Page by Page Books
Read Books Online, for Free
Inaugural Address William Howard Taft

Inaugural Address

Page 4 of 10

Table Of Contents: Inaugural Address

Previous Page

Next Page

Previous Chapter

More Books

Our fortifications are yet in a state of only partial completeness, and the number of men to man them is insufficient. In a few years however, the usual annual appropriations for our coast defenses, both on the mainland and in the dependencies, will make them sufficient to resist all direct attack, and by that time we may hope that the men to man them will be provided as a necessary adjunct. The distance of our shores from Europe and Asia of course reduces the necessity for maintaining under arms a great army, but it does not take away the requirement of mere prudence-- that we should have an army sufficiently large and so constituted as to form a nucleus out of which a suitable force can quickly grow.

What has been said of the army may be affirmed in even a more emphatic way of the navy. A modern navy can not be improvised. It must be built and in existence when the emergency arises which calls for its use and operation. My distinguished predecessor has in many speeches and messages set out with great force and striking language the necessity for maintaining a strong navy commensurate with the coast line, the governmental resources, and the foreign trade of our Nation; and I wish to reiterate all the reasons which he has presented in favor of the policy of maintaining a strong navy as the best conservator of our peace with other nations, and the best means of securing respect for the assertion of our rights, the defense of our interests, and the exercise of our influence in international matters.

We have hundreds more books for your enjoyment. Read them all!

Our international policy is always to promote peace. We shall enter into any war with a full consciousness of the awful consequences that it always entails, whether successful or not, and we, of course, shall make every effort consistent with national honor and the highest national interest to avoid a resort to arms. We favor every instrumentality, like that of the Hague Tribunal and arbitration treaties made with a view to its use in all international controversies, in order to maintain peace and to avoid war. But we should be blind to existing conditions and should allow ourselves to become foolish idealists if we did not realize that, with all the nations of the world armed and prepared for war, we must be ourselves in a similar condition, in order to prevent other nations from taking advantage of us and of our inability to defend our interests and assert our rights with a strong hand.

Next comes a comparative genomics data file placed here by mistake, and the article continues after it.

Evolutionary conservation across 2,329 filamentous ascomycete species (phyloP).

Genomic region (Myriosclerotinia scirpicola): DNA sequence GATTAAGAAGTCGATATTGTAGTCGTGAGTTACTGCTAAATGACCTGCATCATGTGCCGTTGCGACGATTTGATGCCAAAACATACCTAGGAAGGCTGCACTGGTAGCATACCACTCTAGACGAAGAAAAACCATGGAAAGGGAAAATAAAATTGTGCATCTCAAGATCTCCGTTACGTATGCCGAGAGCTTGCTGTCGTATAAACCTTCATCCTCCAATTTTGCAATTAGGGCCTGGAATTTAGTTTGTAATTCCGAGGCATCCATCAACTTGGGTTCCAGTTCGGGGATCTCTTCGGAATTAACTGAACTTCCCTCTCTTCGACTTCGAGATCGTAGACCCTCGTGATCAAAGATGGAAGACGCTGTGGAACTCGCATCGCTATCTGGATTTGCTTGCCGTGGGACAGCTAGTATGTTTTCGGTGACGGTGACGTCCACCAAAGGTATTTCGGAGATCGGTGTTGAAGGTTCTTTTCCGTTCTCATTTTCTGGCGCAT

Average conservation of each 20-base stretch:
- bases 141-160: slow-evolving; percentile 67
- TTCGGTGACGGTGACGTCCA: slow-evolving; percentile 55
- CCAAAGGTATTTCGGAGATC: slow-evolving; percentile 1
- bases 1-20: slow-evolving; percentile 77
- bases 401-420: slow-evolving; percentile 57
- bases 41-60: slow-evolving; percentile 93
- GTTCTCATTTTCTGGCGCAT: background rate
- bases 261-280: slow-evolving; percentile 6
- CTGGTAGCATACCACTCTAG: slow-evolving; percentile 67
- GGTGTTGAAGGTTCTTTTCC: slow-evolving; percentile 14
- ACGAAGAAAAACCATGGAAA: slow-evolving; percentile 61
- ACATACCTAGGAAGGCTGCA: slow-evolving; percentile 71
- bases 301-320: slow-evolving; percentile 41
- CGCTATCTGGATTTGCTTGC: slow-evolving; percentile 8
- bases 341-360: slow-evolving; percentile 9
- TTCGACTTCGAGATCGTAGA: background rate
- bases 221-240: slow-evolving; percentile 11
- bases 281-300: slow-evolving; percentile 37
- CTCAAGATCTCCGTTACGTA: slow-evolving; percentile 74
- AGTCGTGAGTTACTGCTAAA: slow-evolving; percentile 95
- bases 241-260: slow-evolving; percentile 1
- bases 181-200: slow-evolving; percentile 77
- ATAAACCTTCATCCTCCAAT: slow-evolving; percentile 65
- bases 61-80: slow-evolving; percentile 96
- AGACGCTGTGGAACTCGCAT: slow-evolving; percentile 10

In the international controversies that are likely to arise in the Orient growing out of the question of the open door and other issues the United States can maintain her interests intact and can secure respect for her just demands. She will not be able to do so, however, if it is understood that she never intends to back up her assertion of right and her defense of her interest by anything but mere verbal protest and diplomatic note. For these reasons the expenses of the army and navy and of coast defenses should always be considered as something which the Government must pay for, and they should not be cut off through mere consideration of economy. Our Government is able to afford a suitable army and a suitable navy. It may maintain them without the slightest danger to the Republic or the cause of free institutions, and fear of additional taxation ought not to change a proper policy in this regard.

Page 4 of 10 Previous Page   Next Page
Who's On Your Reading List?
Read Classic Books Online for Free at
Page by Page Books.TM
Inaugural Address
William Howard Taft

Home | More Books | About Us | Copyright 2004